Mentorship Spotlight: Embedding Equity in Transportation

Mentee Sarah Huang is a Program Coordinator at Shared-Use Mobility Center where she supports implementation and evaluation of the Clean Mobility Options Voucher Pilot program. With a strong interest in service and leadership, Sarah was previously a CivicSpark AmeriCorps Fellow and helped administer the program prior to her current position. As a Southern California native with a background and experience in climate change and public policy, Sarah is pivoting her career to focus on the transportation field and addressing the inequities and systemic challenges built into the existing infrastructure.

Mentor Jeff Meek has over 10 years of experience in the sustainability and adaptation field. Now leading the climate resilience efforts within the Minnesota Department of Transportation and with previous experience managing the sustainability office for Indianapolis, Jeff is taking on the most polluting and entrenched sector of transportation. Jeff has a MPA and MSES from Indiana University, and was an environmental education volunteer for the Peace Corps in El Salvador from 2010 to 2012.

From the start of the mentorship program, Jeff has been a steady guide in providing support and perspective to Sarah as she navigated a change in job positions, a permanent move back to Southern California, and musings about graduate school in the near future. In their conversations, Sarah and Jeff have discussed some of the challenges and difficulties of starting a new job (especially remotely) and different approaches that Jeff has previously taken to understand a new role and build connection and community in a new work environment. Along the same line, the pair also explored strategies to grow one’s professional network through ASAP’s member-led groups and local professional organizations focused on planning and transportation.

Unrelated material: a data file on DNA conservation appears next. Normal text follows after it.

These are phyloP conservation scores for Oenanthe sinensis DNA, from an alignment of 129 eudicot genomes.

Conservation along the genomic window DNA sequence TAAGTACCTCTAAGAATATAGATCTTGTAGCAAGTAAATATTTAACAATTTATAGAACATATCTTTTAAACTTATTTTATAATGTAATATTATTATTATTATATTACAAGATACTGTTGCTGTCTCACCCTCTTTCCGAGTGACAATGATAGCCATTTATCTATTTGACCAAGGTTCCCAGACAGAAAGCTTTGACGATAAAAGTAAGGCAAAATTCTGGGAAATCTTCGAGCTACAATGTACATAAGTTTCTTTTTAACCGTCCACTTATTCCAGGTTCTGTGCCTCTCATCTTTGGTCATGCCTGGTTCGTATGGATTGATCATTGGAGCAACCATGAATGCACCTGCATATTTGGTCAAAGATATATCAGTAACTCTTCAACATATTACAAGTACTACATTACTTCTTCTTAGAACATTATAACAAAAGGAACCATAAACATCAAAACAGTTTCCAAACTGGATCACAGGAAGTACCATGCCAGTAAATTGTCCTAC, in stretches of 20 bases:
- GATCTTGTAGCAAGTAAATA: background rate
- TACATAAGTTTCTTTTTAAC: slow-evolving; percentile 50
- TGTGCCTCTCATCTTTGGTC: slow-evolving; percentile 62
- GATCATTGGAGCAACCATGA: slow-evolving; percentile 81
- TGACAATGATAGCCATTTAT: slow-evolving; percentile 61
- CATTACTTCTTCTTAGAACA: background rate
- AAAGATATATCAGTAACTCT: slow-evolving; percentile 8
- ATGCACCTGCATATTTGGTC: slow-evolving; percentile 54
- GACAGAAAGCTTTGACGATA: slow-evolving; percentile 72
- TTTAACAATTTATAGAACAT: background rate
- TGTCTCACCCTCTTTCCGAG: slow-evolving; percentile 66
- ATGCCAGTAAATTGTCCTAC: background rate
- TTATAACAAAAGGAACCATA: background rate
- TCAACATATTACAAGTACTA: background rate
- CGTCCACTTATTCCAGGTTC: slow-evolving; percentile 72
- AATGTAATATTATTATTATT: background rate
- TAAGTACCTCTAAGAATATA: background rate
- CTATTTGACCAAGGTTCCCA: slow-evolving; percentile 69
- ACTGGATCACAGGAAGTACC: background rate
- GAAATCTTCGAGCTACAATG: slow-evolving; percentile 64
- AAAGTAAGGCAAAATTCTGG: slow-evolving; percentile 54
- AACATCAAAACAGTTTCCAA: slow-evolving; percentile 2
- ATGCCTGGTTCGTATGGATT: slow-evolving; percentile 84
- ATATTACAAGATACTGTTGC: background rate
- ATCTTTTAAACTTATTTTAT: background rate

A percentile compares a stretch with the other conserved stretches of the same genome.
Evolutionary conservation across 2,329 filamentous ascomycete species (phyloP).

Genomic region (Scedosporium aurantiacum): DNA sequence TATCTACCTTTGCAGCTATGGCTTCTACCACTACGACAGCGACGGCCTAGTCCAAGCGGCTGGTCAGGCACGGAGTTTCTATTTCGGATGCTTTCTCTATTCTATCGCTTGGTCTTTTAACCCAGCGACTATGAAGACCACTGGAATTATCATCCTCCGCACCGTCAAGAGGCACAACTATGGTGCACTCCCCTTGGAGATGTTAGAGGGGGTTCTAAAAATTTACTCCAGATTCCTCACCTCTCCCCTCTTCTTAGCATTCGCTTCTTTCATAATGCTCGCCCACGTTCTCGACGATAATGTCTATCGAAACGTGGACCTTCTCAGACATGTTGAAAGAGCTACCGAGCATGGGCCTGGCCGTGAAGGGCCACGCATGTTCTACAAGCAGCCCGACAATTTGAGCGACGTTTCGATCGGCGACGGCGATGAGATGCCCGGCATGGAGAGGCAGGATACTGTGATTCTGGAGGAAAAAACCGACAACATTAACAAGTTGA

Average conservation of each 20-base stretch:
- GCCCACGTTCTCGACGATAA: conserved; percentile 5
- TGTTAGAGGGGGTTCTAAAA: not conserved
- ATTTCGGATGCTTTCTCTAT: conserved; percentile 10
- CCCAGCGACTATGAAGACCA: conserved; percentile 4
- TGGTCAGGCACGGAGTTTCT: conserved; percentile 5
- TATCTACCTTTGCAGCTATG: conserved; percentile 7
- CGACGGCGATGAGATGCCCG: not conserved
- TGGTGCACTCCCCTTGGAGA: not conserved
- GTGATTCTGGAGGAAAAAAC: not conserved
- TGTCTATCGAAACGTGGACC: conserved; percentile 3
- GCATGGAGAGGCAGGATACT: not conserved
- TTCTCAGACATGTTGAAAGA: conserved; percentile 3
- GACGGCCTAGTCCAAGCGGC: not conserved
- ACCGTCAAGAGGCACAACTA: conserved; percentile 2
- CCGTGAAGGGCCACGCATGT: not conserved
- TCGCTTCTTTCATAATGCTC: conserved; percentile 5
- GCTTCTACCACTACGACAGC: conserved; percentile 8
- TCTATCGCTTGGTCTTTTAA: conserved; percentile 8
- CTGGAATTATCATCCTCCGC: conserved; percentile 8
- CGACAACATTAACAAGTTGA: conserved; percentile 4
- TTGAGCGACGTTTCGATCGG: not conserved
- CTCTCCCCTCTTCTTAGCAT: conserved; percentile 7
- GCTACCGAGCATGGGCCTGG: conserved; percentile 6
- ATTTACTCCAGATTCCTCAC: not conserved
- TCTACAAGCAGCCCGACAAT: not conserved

In recent discussions, Jeff and Sarah have focused on the topic of equity and how climate adaptation and environmental justice show up (and don’t show up) in the transportation sector. Especially while working in a new pilot program with the goal of increasing clean transportation and mobility in underserved communities across California, meetings where the outcome of a decision can have far reaching and unintended impacts on staff, community members, program applicants and awardees can be kind of stressful. And in a growing, collaborative team full of a wide range of experiences and priorities, conflict and differences in opinion are bound to arise. Through some of the wisdom and lessons learned that Jeff shared, Sarah has gained a better understanding and perspective of knowing how to balance pushing for change and respecting the established process, the need for shared goals and clear expectations, and the importance of relationship building and connecting things back to the community being served.

Getting to work through some of the challenges encountered in the professional world is a helpful reminder of the importance of service and empathy. Climate adaptation, transportation, and policy work will always be messy because unlike mathematical models and scientific research, it involves humans who are a little unpredictable and uncontrollable but that’s also what makes it interesting and exciting. And it is humbling to be reminded that the work should always be in service of others and the communities most impacted by the work.

Thanks to both for sharing what they’ve learned!